MGNREGS Benefits Still To Reach Many Rural Poor

IMPHAL, Feb 6: Because of many unscrupulous elements and discrepancies deliberately manufactured by the implementing agencies, the UPA Government’s flagship program. Mahatma Gandhi National Rural Employment Guarantee Scheme (MGNREGS) is unable to deliver its intended benefits to a large section of the rural poor in Manipur.

‘I possess a job card but I don’t get any job. At Khwairamband Keithel, there is no place for us to sell vegetables. Police and Traffic Police are always hounding us. Left with no other option, I joined sand quarrying work in Iril river bed’, said Thoibi Begum.

Even though the MGNREGS guarantees 100 days of job in a year to the rural people, villagers of Urup Litan Makha were given jobs for only a few days in the last three years, said Thoibi Begum who is a native of Urup Litan Makha.

Finding no use of the job card she possesses, Thoibi Begum used to sell vegetables on the streets of Khwairamband Keithel, but she was perpetually hounded by Police and Traffic Police.

Unable to tolerate such constant harassment, Thoibi took up quarrying work in Aril River in her search for livelihood.

‘It would be a great relief to poor people like us if the MGNREGS is implemented in its true spirit and letter in our village’, Thoibi said.

‘In our struggle to earn a profit of just Rs 5, we had to pay Rs 3 to the police otherwise we were never allowed to sell vegetables at Khwairamband Keithel’, Thoibi said.

Urup is a village located along Iril River and is inhabited by Manipuri Muslims and Meiteis. The village is included under Keirao Makting Gram Panchayat.

Keirao Makting Gram Panchayat Member Nahapishak Begum conceded that the Gram Panchayat could not provide jobs to the villagers     under MGNREGS. In the last three years, villagers of Keirao Makting GP Ward No 11 were given jobs for a mere 22 days, she said.

One primary reason for the inability to provide jobs to the villagers is the failure of the concerned Pradhan and the Block Development Officer (BDO) to formulate proper development programs for the village, she asserted.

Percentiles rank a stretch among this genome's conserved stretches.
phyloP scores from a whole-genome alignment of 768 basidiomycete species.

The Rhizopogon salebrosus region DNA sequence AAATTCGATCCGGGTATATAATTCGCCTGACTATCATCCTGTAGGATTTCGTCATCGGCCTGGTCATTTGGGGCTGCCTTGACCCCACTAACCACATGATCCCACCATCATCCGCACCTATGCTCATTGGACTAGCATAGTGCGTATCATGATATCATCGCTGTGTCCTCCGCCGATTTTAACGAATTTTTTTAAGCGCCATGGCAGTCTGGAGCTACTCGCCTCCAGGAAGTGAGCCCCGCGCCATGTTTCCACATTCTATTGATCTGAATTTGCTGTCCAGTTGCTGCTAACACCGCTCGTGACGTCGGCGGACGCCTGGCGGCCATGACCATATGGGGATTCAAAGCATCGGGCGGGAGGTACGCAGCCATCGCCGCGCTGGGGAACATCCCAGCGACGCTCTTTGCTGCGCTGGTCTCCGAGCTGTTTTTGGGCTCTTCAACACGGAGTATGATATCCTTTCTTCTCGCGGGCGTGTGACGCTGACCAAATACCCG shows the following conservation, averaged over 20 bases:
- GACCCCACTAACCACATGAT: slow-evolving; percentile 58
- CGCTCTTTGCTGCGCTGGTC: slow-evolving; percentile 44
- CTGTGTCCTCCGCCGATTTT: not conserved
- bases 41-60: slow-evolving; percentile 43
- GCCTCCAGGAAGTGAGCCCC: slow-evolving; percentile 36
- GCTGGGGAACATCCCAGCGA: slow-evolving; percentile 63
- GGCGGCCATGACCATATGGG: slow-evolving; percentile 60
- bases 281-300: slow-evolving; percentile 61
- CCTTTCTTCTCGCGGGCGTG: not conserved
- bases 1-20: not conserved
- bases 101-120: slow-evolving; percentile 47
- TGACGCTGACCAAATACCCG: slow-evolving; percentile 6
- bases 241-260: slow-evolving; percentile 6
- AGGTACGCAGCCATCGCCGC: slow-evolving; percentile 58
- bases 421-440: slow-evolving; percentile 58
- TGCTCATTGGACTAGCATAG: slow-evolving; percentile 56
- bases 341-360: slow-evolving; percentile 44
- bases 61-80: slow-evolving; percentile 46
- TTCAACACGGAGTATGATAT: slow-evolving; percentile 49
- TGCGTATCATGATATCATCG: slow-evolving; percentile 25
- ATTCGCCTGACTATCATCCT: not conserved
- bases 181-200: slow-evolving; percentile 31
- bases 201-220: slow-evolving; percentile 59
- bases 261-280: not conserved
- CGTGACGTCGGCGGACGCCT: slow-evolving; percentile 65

Takhellambam Ibechaobi who works together with Thoibi Begum belonging to the same locality echoed the same disappointing voice. ‘Any Government initiative like imparting training about weaving, embroidery etc is invisible in our village’, Ibechaobi said.

‘The little paddy cultivation we did last year was also completely destroyed by flood but we did not receive any aid of relief from the Government. Under such circumstances, life is really hard for us’, she lamented.

Earlier people did not know that high quality sand used in building houses and plaster works is available in Iril river bed. As such, there was very little quarrying work in the river bed.  The good quality of the sand available in Iril river bed was discovered only a few a years back by a Muslim woman from Yairipok.  Now women of the villages settled on either side of Iril river bank at Keirao Makting area have took up quarrying work.

Notably, Iril River is a perennial one making it a good source of high quality sand.  For quarrying work, women set up their own groups which generally comprises of eight members and they built small platforms near the water course for quarrying sand from the river bed.

Usually, they sell the sand at Rs 2300 to Rs 2700 per truck load which is around 120 baskets of sand.

Sand collected from the western river bank is sold at Rs 2700 per truck load while those collected from the eastern bank are sold at Rs 2300 per truck load. The variance in price is due to pathetic condition of the road along the eastern river bank near Urup Litan Makha.

There is no pucca road   in the area besides having no RCC bridge between Irilbung Bridge and Urup Litan Makha. Ibechaobi said that her group of eight members could earn Rs 80,000 last year.

Saying that each member could earn more than Rs 200 in a day, Ibechaobi noted that quarrying could earn more money than weaving.  ‘But we prefer to work under MGNREGS because quarrying sand is a very physically exacting work’, she added.

(Courtesy: The Sangai Express)

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